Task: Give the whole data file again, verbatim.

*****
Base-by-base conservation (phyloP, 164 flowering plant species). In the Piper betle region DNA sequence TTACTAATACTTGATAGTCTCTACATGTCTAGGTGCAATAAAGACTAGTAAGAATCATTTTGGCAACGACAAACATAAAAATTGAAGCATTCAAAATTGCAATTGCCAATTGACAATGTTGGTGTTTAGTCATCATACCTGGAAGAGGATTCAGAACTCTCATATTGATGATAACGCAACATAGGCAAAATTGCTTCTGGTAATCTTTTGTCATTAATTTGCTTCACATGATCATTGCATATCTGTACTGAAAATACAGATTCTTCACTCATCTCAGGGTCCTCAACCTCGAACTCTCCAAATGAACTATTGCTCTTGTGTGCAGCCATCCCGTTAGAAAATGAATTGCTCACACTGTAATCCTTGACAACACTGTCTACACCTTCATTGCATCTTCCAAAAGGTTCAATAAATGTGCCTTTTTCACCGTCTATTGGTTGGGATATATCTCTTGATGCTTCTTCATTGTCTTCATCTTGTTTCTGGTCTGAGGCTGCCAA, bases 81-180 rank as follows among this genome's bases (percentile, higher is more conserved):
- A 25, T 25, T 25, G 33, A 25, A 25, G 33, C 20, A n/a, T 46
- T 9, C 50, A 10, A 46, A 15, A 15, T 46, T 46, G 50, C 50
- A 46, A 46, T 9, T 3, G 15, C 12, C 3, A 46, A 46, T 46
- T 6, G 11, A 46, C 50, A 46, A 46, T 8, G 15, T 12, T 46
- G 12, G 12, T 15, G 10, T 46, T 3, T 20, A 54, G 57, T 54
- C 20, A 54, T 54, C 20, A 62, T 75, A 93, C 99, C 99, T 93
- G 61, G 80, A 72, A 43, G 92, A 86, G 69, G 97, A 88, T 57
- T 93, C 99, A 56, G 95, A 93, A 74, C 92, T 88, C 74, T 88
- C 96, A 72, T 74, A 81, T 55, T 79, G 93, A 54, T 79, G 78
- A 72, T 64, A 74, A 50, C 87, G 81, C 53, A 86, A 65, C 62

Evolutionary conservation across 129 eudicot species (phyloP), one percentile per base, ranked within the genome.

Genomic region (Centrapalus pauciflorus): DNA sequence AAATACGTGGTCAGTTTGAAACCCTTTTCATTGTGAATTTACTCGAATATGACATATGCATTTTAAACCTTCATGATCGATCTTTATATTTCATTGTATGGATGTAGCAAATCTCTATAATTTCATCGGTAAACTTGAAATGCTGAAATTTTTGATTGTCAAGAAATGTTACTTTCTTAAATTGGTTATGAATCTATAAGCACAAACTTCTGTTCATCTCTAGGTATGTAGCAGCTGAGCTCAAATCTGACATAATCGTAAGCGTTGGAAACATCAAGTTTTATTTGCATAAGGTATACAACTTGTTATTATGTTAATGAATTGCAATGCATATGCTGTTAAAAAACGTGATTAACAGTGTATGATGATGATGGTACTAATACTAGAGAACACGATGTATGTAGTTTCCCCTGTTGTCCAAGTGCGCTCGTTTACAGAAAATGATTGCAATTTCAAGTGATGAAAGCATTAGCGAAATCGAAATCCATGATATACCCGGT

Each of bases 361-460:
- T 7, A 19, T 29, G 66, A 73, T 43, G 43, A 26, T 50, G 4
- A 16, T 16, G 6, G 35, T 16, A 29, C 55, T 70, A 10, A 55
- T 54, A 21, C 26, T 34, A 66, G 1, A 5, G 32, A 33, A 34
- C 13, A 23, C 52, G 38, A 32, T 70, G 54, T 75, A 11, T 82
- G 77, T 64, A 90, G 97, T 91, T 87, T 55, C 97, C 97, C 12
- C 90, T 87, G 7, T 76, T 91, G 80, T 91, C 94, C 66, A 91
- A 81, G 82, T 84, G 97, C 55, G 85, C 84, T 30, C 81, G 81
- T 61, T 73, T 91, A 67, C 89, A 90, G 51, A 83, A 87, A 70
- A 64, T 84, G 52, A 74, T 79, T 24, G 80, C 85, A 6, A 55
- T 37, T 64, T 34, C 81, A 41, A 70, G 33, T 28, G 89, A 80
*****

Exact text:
Base-by-base conservation (phyloP, 164 flowering plant species). In the Piper betle region DNA sequence TTACTAATACTTGATAGTCTCTACATGTCTAGGTGCAATAAAGACTAGTAAGAATCATTTTGGCAACGACAAACATAAAAATTGAAGCATTCAAAATTGCAATTGCCAATTGACAATGTTGGTGTTTAGTCATCATACCTGGAAGAGGATTCAGAACTCTCATATTGATGATAACGCAACATAGGCAAAATTGCTTCTGGTAATCTTTTGTCATTAATTTGCTTCACATGATCATTGCATATCTGTACTGAAAATACAGATTCTTCACTCATCTCAGGGTCCTCAACCTCGAACTCTCCAAATGAACTATTGCTCTTGTGTGCAGCCATCCCGTTAGAAAATGAATTGCTCACACTGTAATCCTTGACAACACTGTCTACACCTTCATTGCATCTTCCAAAAGGTTCAATAAATGTGCCTTTTTCACCGTCTATTGGTTGGGATATATCTCTTGATGCTTCTTCATTGTCTTCATCTTGTTTCTGGTCTGAGGCTGCCAA, bases 81-180 rank as follows among this genome's bases (percentile, higher is more conserved):
- A 25, T 25, T 25, G 33, A 25, A 25, G 33, C 20, A n/a, T 46
- T 9, C 50, A 10, A 46, A 15, A 15, T 46, T 46, G 50, C 50
- A 46, A 46, T 9, T 3, G 15, C 12, C 3, A 46, A 46, T 46
- T 6, G 11, A 46, C 50, A 46, A 46, T 8, G 15, T 12, T 46
- G 12, G 12, T 15, G 10, T 46, T 3, T 20, A 54, G 57, T 54
- C 20, A 54, T 54, C 20, A 62, T 75, A 93, C 99, C 99, T 93
- G 61, G 80, A 72, A 43, G 92, A 86, G 69, G 97, A 88, T 57
- T 93, C 99, A 56, G 95, A 93, A 74, C 92, T 88, C 74, T 88
- C 96, A 72, T 74, A 81, T 55, T 79, G 93, A 54, T 79, G 78
- A 72, T 64, A 74, A 50, C 87, G 81, C 53, A 86, A 65, C 62

Evolutionary conservation across 129 eudicot species (phyloP), one percentile per base, ranked within the genome.

Genomic region (Centrapalus pauciflorus): DNA sequence AAATACGTGGTCAGTTTGAAACCCTTTTCATTGTGAATTTACTCGAATATGACATATGCATTTTAAACCTTCATGATCGATCTTTATATTTCATTGTATGGATGTAGCAAATCTCTATAATTTCATCGGTAAACTTGAAATGCTGAAATTTTTGATTGTCAAGAAATGTTACTTTCTTAAATTGGTTATGAATCTATAAGCACAAACTTCTGTTCATCTCTAGGTATGTAGCAGCTGAGCTCAAATCTGACATAATCGTAAGCGTTGGAAACATCAAGTTTTATTTGCATAAGGTATACAACTTGTTATTATGTTAATGAATTGCAATGCATATGCTGTTAAAAAACGTGATTAACAGTGTATGATGATGATGGTACTAATACTAGAGAACACGATGTATGTAGTTTCCCCTGTTGTCCAAGTGCGCTCGTTTACAGAAAATGATTGCAATTTCAAGTGATGAAAGCATTAGCGAAATCGAAATCCATGATATACCCGGT

Each of bases 361-460:
- T 7, A 19, T 29, G 66, A 73, T 43, G 43, A 26, T 50, G 4
- A 16, T 16, G 6, G 35, T 16, A 29, C 55, T 70, A 10, A 55
- T 54, A 21, C 26, T 34, A 66, G 1, A 5, G 32, A 33, A 34
- C 13, A 23, C 52, G 38, A 32, T 70, G 54, T 75, A 11, T 82
- G 77, T 64, A 90, G 97, T 91, T 87, T 55, C 97, C 97, C 12
- C 90, T 87, G 7, T 76, T 91, G 80, T 91, C 94, C 66, A 91
- A 81, G 82, T 84, G 97, C 55, G 85, C 84, T 30, C 81, G 81
- T 61, T 73, T 91, A 67, C 89, A 90, G 51, A 83, A 87, A 70
- A 64, T 84, G 52, A 74, T 79, T 24, G 80, C 85, A 6, A 55
- T 37, T 64, T 34, C 81, A 41, A 70, G 33, T 28, G 89, A 80